Cold Calculation Keeps Hearts Beating

Wilfred BigelowBy David McLaughlin

It takes creative thinking to come up with a good use for hypothermia.

Wilfred Bigelow (1913 – 2005), who graduated from the University of Toronto in 1938, became intrigued with the effect of hypothermia on the body while operating on soldiers in the Second World War. Hypothermia delays deterioration of tissue when a patient's circulation has stopped, and Bigelow saw its potential to save limbs when the main artery was severed.

Bigelow’s fascination with the effects of hypothermia continued when he returned from the war and began practice as a surgeon and researcher at Toronto General Hospital. He explored the potential for lowering body temperature during surgery: a technique that doctors at the time thought was too life-threatening to be useful.

And in 1950, he stunned attendees at a medical conference by showing that lowering the body’s core temperature, which reduces oxygen requirements, could make open heart surgery possible. Two years later, his hypothermia experiments led other surgeons to perform the world’s first such operation. Cooling became standard practice to protect the heart during surgery.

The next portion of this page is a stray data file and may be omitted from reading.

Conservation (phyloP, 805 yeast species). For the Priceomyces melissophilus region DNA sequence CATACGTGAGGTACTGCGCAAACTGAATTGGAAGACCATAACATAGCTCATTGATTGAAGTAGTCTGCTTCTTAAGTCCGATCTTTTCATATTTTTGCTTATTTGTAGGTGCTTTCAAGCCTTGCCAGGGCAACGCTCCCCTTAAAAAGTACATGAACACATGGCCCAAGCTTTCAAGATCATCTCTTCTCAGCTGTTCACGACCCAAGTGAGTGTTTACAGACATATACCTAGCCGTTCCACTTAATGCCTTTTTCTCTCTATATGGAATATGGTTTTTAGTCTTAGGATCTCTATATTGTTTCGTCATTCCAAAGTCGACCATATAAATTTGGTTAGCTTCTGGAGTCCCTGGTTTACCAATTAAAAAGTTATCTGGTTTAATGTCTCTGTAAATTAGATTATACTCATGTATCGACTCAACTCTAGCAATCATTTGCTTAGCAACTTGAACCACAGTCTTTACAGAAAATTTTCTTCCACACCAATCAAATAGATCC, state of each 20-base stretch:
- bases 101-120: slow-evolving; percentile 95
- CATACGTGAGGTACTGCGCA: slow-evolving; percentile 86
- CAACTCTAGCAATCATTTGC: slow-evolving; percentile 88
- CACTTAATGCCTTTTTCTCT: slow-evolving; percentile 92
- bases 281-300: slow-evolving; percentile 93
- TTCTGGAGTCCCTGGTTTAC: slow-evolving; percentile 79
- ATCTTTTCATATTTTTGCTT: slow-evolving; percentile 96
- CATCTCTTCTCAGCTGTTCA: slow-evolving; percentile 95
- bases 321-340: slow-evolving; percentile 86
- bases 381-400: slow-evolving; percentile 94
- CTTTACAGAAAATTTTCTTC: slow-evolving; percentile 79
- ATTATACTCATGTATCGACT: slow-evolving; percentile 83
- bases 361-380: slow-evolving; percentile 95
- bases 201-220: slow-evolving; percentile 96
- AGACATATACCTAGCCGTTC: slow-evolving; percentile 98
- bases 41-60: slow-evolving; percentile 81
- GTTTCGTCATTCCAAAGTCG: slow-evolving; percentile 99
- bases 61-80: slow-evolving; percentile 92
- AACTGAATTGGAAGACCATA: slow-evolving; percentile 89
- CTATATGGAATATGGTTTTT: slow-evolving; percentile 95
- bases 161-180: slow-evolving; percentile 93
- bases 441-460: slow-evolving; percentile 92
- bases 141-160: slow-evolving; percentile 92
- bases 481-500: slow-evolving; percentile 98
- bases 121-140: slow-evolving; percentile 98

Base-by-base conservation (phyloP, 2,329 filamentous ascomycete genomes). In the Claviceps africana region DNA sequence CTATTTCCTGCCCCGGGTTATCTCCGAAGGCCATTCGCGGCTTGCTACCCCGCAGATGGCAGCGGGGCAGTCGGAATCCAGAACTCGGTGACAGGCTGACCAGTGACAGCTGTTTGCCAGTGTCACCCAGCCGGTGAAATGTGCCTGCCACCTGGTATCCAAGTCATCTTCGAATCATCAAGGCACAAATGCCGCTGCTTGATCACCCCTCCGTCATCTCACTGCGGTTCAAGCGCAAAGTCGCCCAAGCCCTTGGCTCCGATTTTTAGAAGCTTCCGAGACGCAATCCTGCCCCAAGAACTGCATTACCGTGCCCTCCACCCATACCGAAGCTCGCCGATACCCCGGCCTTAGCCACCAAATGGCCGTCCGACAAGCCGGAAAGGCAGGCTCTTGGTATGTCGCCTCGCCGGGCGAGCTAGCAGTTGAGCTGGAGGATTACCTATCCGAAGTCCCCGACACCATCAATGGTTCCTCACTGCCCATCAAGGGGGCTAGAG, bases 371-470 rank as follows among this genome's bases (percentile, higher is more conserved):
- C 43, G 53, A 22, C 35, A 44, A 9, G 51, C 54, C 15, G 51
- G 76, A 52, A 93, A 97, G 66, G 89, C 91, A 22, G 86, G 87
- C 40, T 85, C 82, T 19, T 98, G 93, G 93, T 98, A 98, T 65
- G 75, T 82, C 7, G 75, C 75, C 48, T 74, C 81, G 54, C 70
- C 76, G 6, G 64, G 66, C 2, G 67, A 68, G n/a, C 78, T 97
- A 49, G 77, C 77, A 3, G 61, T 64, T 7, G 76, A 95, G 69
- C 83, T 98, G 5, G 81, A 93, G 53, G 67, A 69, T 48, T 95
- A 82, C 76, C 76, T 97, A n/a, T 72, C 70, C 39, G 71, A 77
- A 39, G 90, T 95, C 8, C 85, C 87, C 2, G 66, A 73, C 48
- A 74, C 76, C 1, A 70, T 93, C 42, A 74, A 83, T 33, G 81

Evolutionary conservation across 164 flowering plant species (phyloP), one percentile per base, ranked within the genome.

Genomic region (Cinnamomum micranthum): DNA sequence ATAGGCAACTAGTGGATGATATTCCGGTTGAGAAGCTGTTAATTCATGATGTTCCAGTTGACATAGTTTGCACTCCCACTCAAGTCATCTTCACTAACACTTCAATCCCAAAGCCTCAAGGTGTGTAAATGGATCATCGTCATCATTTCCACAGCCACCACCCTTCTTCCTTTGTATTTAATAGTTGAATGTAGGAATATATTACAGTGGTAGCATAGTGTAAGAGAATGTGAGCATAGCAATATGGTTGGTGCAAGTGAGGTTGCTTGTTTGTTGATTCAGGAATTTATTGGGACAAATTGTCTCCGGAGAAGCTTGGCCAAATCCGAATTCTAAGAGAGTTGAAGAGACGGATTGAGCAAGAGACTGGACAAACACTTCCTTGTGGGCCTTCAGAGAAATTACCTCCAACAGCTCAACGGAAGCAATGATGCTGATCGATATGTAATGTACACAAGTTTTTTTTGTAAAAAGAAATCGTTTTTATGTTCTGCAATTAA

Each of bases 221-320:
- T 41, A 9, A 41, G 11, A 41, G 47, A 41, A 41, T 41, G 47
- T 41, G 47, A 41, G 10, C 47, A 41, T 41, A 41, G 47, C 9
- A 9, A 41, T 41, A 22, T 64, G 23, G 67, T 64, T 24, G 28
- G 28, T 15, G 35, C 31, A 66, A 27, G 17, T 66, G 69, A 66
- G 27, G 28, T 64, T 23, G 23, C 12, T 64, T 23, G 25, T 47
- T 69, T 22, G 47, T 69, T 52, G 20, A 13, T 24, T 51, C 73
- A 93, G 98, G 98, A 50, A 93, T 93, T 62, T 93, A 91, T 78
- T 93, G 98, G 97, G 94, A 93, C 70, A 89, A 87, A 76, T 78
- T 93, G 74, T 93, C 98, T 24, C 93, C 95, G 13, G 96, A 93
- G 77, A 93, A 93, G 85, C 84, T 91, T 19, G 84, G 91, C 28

In 1951, Bigelow created the first electronic heart pacemaker — a device that regulates heart beats. During one of Bigelow’s experiments on hypothermia, a patient’s heart stopped and did not respond to cardiac massage. He poked the heart with a metal prod and produced a contraction. Later, he experimented with an electrical impulse to produce the same effect.

Bigelow’s pacemaker was an external machine that plugged into an electrical socket. His research paved the way for improvements by other physicians and engineers, which led to the first implantable pacemaker in 1958.

Bigelow is considered the father of cardiovascular surgery in Canada. He published many research papers, and led the development of cardiac programs that improved surgical care across the country. He trained 40 cardiac surgeons and set up the first division of cardiac surgery in Toronto in 1947. Ten years later, he created Canada’s first inter-hospital postgraduate cardiovascular surgical training program.  

Bigelow received many awards, including the International Gairdner Award for Medical Science, and he was named an Officer of the Order of Canada. In 1992, the Canadian Medical Association gave him the F.N.G. Starr Medal, the organization’s highest honour.